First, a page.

The crypto market witnessed a tumultuous 24 hours between Oct. 1 and 2, seeing a massive liquidation spike. Around 85% of these liquidations were short positions, translating to $97.73 million in shorts liquidated in just a day. This rapid movement affected 29,510 traders, bringing the total liquidation value to $114.92 million. The most significant single liquidation order was observed on Huobi with the BTC-USDT pair, valued at $8.39 million.
Major exchanges like OKX, Binance, and Huobi were at the epicenter of these liquidations. They recorded liquidation values of $36.21M, $33.20M, and $27.79M, respectively. CoinEx, mainly, experienced a notable 97.94% of its liquidations in short positions. In contrast, other exchanges oscillated between 72% and 96% in short liquidations.
|Exchanges||Liquidations||Long||Short||Rate (Overall)||Rate (Short)|
Zooming into individual cryptocurrencies, Bitcoin was at the forefront of the liquidation charts. Within a mere 4-hour window, Bitcoin saw long liquidations amounting to $381.54K and short liquidations reaching a significant $1.87M. Ethereum wasn’t far behind, with its 24-hour shorts touching a high of $4.12M.
Liquidations refer to the compulsory closure of a trader’s position when market conditions move against their speculation, eroding the collateral they’ve posted. When trading any asset, including cryptocurrencies, traders can adopt two primary stances: ‘long’ or ‘short.’ In a long position, traders are essentially betting on an upward trajectory of an asset’s price. Conversely, a short position is taken with the expectation that the asset’s price will decline.
The mechanics of liquidation come into play when the market’s actual movement contradicts a trader’s position. For instance, if the market price rises when a trader has a short position or drops when they’re long, the position is liquidated to prevent further losses. This ensures the trader’s losses don’t exceed their initial margin or collateral. The dominance of short liquidations in the past 24 hours indicates that many traders had bet on Bitcoin’s price descending, only to be surprised by its climb to $28,000.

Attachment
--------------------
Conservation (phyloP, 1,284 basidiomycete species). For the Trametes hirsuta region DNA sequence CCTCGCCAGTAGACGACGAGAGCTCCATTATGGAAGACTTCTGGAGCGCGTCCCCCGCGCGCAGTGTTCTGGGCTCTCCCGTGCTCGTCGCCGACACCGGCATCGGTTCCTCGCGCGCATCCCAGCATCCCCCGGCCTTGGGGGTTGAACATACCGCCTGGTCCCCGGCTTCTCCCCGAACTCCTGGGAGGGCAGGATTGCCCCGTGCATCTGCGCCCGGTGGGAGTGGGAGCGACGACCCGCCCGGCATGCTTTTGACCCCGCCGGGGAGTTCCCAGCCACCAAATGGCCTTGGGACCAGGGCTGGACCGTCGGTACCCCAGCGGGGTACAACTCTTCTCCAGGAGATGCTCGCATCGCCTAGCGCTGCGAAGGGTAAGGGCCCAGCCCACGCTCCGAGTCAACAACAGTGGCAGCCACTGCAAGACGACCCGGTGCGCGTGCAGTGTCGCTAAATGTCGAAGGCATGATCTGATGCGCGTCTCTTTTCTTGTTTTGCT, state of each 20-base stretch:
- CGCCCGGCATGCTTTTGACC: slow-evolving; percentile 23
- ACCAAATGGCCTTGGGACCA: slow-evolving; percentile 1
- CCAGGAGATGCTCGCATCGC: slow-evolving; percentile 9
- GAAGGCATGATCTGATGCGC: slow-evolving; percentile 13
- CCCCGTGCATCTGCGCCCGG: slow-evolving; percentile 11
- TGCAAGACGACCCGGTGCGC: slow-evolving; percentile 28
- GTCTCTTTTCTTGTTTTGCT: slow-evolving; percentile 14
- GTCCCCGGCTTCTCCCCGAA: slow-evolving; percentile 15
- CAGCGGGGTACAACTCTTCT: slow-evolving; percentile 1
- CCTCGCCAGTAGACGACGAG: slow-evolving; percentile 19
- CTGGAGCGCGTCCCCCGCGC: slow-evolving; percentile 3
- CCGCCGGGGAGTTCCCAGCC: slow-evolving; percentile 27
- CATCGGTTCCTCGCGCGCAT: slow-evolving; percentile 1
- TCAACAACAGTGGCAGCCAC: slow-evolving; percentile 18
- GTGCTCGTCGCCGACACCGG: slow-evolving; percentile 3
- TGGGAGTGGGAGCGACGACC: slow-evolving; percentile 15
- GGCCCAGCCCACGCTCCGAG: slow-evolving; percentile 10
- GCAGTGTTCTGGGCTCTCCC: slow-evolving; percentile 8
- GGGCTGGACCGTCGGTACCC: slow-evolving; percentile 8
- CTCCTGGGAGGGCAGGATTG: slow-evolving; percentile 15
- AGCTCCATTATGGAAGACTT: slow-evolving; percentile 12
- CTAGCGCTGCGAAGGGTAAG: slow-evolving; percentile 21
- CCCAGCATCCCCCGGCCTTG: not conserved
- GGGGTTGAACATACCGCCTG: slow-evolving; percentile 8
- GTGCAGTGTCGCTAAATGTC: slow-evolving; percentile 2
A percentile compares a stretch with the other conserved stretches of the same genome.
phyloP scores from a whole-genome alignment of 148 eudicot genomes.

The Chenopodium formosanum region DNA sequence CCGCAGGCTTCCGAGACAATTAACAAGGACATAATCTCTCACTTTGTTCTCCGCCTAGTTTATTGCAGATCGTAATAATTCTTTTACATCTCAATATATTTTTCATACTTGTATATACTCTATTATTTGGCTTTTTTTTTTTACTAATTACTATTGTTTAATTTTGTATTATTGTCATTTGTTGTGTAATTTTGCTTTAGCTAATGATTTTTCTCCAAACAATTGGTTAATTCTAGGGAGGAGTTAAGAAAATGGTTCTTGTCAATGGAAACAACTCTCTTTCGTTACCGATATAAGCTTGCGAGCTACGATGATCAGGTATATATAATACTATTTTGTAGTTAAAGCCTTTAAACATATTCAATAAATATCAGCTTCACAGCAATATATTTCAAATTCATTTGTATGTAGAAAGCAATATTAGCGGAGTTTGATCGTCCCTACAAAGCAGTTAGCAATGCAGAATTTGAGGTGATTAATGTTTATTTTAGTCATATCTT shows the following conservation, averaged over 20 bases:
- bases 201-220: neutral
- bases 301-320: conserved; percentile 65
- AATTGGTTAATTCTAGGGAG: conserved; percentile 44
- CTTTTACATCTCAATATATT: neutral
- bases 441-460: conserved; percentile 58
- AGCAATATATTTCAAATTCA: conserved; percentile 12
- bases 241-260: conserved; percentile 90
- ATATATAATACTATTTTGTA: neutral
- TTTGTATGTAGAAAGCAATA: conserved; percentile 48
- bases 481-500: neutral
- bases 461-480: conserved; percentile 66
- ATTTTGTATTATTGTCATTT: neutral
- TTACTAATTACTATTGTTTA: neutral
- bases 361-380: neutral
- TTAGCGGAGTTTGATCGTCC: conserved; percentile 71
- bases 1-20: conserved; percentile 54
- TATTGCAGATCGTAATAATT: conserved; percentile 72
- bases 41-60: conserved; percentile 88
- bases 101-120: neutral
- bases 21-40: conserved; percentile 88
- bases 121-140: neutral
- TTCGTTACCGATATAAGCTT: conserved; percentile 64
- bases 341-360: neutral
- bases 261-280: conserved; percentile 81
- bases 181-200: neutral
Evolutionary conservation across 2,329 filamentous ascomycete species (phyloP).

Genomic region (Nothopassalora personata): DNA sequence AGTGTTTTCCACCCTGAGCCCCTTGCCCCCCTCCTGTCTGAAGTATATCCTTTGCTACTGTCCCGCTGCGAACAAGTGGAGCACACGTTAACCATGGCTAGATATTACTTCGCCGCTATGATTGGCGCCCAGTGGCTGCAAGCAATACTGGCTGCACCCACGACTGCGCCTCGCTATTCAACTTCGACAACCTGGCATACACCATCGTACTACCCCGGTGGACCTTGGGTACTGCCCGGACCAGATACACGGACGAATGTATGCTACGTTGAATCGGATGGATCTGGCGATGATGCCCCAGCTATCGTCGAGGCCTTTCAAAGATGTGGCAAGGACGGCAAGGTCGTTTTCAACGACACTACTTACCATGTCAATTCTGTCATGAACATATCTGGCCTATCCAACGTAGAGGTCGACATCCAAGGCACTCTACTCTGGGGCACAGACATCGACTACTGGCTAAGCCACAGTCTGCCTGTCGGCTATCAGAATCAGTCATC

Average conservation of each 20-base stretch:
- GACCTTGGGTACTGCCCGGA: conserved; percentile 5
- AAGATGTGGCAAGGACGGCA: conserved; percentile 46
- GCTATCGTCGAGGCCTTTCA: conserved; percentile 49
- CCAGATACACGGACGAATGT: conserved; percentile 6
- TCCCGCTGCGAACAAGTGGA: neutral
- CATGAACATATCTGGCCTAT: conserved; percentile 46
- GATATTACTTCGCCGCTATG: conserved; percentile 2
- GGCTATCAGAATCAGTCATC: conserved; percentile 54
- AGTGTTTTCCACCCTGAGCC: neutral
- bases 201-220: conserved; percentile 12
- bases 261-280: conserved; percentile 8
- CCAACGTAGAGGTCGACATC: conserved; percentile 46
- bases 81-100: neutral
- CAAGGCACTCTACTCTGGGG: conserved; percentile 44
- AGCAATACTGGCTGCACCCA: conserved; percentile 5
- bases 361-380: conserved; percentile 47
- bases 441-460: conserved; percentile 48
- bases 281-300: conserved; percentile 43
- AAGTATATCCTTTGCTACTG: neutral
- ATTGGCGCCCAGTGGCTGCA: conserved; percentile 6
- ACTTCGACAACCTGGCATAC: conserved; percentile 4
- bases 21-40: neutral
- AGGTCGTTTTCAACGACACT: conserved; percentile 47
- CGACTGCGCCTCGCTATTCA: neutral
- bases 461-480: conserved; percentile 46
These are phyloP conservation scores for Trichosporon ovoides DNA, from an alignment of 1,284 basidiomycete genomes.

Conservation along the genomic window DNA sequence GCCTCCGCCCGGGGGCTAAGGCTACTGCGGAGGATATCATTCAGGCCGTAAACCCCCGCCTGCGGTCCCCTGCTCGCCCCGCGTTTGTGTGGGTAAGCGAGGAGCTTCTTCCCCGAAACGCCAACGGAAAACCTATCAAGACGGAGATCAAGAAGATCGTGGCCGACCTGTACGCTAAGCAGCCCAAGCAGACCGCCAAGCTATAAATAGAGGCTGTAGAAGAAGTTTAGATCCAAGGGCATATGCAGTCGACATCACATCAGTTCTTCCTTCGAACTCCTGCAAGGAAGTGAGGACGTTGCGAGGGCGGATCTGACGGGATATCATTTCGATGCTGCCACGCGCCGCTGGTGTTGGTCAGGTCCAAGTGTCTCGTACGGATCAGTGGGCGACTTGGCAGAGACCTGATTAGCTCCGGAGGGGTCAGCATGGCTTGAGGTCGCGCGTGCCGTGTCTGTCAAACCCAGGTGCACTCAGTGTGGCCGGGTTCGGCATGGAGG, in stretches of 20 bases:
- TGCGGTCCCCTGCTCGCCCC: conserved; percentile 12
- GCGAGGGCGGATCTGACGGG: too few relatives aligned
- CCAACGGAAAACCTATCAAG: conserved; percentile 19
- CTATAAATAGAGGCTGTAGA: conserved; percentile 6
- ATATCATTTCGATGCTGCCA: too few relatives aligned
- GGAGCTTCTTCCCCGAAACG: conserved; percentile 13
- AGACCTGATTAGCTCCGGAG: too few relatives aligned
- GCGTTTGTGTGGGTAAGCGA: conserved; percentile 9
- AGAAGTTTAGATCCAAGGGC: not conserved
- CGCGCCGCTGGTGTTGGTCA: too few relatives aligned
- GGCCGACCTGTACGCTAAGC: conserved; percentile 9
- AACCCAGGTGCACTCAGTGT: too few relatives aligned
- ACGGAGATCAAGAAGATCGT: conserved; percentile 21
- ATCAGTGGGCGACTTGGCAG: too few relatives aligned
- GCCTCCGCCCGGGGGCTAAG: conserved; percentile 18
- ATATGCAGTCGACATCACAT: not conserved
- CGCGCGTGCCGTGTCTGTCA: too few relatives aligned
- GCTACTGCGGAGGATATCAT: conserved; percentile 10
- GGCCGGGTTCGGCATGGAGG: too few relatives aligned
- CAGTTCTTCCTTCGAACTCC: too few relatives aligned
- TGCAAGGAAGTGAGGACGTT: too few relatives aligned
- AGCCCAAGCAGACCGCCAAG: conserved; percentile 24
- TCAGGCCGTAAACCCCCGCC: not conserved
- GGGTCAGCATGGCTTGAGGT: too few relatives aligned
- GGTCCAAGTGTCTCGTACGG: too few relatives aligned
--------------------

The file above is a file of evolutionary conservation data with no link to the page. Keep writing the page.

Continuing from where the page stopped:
The surge in Bitcoin’s price can be attributed to several factors. After consolidating under $27,000 for over a month, Bitcoin broke the interim resistance, aiming for the $28,000 mark. The increased volatility and historical data suggesting bullish trends for Bitcoin in October and November have fueled optimism. The ongoing volatility is expected to remain elevated, potentially increasing the price.
Another crucial metric in this narrative is the realized price. Bitcoin has now surpassed the realized price for short-term holders, which was pegged at $27,850 on Oct. 1. When Bitcoin’s price exceeds the short-term holder cost basis, the likelihood of these holders selling their assets to realize profits escalates.
Data from Glassnode reinforces this, showing that the short-term holder supply in profit surged between Oct. 30 and Oct. 1, with approximately 331,450 BTC held by long-term holders currently in profit.
The recent liquidations and Bitcoin’s price movement suggest a bullish momentum. The market is witnessing a shift in sentiment, with traders becoming increasingly optimistic. However, it’s important to note that a rise in unrealized profits seen in the market creates a barrier to Bitcoin’s further growth. With an increasing number of market participants now sitting on unrealized gains, expectations of further volatility could push them to sell their positions, pushing prices down.
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